Sodomy in Georgia: Defining it and Defending it
The State of Georgia, like many states, carries a very specific definition of sodomy and considers it a highly serious offense. Regardless of whether you are convicted, the accusation alone can cause long-lasting harm to your reputation. And if you are convicted, you can expect to face severe consequences. Fighting a charge of sodomy may seem like an impossible struggle, but there is always hope to reduce or dismiss your charges.
What Does Georgia Consider Sodomy?
While the definition of sodomy may seem straightforward, the state of Georgia has defined it in a precise way. To begin with, sodomy is not simply (or legally) defined as just oral or anal sex. Due to privacy laws guaranteed by the state constitution, these acts are legal as long as they are done in a private setting between consenting adults. While oral or anal sex is not illegal in and of themselves, you can be charged with sodomy if you engage in either of these acts in a public setting or without consent from the other party.
Is Sodomy Considered a Misdemeanor or a Felony in Georgia?
There is no real straight yes or no answer to this question, as several factors come into play here. In most cases, sodomy will be considered a misdemeanor unless the charges are escalated to aggravated sodomy.
What is a Typical Jail Sentence for Sodomy?
Again, there are several factors at play that will determine sentencing, but generally any person convicted of sodomy can expect imprisonment of 1 to 20 years.
What Are the Other Consequences?
Beyond the mandatory jail time, you can expect to pay hefty fines as well as court costs, serve probation and community service, and carry the charge on your permanent criminal record. In addition, you may also possibly be sent for clinical evaluations.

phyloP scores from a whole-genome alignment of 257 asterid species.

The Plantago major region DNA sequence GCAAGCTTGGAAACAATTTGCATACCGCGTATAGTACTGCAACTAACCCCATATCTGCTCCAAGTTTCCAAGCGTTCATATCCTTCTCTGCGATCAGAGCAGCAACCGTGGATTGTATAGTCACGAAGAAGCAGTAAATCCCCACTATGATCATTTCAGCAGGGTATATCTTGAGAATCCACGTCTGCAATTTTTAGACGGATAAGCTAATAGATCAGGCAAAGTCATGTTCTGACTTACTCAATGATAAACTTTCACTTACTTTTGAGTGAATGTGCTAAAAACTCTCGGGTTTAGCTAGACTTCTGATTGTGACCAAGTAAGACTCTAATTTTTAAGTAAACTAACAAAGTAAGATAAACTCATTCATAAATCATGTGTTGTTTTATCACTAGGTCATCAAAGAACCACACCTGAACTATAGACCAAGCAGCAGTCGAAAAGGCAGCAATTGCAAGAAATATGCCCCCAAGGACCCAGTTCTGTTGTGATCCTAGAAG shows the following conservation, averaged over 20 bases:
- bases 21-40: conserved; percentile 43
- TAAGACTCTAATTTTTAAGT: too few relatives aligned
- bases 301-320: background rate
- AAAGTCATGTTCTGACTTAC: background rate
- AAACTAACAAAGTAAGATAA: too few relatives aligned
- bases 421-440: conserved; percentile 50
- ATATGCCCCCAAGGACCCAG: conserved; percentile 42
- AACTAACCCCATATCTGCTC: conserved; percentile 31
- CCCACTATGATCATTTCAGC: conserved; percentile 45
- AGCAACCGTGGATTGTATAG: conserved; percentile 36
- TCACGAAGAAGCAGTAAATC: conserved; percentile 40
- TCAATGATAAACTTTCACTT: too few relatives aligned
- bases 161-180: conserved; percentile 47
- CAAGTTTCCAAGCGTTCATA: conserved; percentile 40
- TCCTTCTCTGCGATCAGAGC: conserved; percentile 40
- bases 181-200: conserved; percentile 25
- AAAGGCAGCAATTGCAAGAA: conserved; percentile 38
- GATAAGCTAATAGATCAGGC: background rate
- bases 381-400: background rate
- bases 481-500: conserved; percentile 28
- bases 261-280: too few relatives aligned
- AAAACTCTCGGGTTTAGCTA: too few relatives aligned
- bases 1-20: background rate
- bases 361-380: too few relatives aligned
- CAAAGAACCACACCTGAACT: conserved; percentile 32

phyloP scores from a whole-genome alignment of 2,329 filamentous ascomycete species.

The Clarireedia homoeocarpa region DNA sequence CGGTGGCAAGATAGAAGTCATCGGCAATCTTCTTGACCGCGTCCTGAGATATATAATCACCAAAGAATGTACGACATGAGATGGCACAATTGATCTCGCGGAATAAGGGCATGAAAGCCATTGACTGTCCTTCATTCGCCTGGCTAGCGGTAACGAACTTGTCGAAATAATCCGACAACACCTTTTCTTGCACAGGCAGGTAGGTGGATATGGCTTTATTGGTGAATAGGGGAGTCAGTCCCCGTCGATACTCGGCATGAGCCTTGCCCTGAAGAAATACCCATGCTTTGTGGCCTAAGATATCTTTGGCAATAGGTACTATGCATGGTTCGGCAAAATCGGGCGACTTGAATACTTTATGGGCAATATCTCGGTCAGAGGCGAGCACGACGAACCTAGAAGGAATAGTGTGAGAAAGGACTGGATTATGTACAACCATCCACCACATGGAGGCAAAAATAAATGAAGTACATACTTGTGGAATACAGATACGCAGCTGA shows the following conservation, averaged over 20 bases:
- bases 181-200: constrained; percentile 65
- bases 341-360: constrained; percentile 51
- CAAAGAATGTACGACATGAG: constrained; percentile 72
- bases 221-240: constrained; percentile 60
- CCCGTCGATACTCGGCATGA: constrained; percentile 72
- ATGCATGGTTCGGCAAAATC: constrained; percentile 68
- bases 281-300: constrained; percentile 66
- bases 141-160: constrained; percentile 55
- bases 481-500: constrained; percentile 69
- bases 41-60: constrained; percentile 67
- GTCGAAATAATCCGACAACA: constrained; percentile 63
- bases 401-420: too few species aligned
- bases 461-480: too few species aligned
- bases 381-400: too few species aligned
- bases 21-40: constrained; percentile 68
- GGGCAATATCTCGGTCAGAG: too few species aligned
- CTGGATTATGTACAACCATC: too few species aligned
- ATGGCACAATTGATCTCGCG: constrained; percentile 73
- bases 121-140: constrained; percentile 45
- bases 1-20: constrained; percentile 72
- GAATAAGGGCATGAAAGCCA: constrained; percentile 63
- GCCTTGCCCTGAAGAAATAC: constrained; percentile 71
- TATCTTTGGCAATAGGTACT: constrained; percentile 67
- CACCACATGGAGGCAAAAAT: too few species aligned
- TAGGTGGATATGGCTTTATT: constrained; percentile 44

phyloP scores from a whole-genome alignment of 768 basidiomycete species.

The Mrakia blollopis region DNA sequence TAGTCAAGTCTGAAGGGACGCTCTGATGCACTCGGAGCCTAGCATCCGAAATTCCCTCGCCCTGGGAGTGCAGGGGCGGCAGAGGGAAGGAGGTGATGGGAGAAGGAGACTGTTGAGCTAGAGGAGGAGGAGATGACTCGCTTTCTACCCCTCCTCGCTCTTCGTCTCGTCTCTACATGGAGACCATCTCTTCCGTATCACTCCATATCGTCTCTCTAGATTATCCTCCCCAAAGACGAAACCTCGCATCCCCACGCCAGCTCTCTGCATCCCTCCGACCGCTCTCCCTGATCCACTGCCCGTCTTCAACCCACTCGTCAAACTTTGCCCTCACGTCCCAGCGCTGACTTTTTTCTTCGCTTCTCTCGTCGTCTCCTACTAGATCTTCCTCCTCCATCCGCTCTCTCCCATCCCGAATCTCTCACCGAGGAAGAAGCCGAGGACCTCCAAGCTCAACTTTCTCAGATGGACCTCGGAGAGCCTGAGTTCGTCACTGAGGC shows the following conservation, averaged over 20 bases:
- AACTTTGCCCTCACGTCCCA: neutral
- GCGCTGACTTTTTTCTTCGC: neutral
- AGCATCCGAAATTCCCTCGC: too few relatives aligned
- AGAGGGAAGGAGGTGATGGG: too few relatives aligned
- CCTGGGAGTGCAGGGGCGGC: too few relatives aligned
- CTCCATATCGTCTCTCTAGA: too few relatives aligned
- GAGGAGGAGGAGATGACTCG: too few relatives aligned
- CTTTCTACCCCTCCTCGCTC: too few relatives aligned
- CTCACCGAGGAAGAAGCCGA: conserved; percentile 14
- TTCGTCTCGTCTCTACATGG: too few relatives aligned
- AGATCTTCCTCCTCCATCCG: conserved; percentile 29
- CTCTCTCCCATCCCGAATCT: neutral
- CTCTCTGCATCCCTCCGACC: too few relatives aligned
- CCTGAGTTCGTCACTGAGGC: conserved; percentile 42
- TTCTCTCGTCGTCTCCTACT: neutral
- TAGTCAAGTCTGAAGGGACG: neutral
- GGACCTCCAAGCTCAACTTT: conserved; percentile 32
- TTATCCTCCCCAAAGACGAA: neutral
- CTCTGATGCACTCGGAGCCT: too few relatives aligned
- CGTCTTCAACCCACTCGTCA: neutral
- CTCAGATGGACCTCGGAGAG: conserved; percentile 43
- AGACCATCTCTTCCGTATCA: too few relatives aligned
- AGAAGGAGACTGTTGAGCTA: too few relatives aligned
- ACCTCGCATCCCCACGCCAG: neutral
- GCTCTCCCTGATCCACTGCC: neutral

How Does the State of Georgia Define Aggravated Sodomy?
Under Georgia Law, sodomy becomes defined as aggravated sodomy when it involves threats or violence or physical force to intimidate the other party and coerce them into performing or submitting to acts of sodomy. In addition to the matter of consent, any act of sodomy with a person who is less than ten years of age will be considered aggravated sodomy.
Will an Aggravated Sodomy Charge Place Me on the Sex Offender Registry?
Yes. Those who have been charged with aggravated sodomy and convicted as such will be compelled to register as a sex offender, with the life-long conditions that follow.
Can a Charge of Sodomy be Dismissed?
Yes. An accusation of a crime is not a conviction, and we have been able to successfully dismiss or reduce the charges with many clients.
What Are Your First Steps?
Right away, the first order of business is to investigate the details of your particular case. We start on day one, tracking down any and all evidence and information that could help your case. When it comes to a charge of sodomy, no detail is too small and no lead is too obscure. We hunt down every piece of witness testimony or physical evidence we can to give the court the facts about your case.
What Can You Do to Help?
Simply put, we can put our reputation and years of experience to work for you. We understand the feelings of helplessness you’re experiencing, because we’ve seen them in our clients before replacing that sadness with hope. We empower our clients. We win the tough cases. And we give you options you didn’t know you had.
The Best Defense, At Your Service
A conviction of sodomy, or any sex crime, can have lasting impacts that go far beyond fines, fees and jail time. It is a lifetime mark of shame on your criminal record, one that can keep you from living a full life. So it’s crucial that you find the best attorneys for your case, ones who have your best interests in mind and have the legal skills to mount an effective defense.
Call us today for a free, confidential evaluation of your case.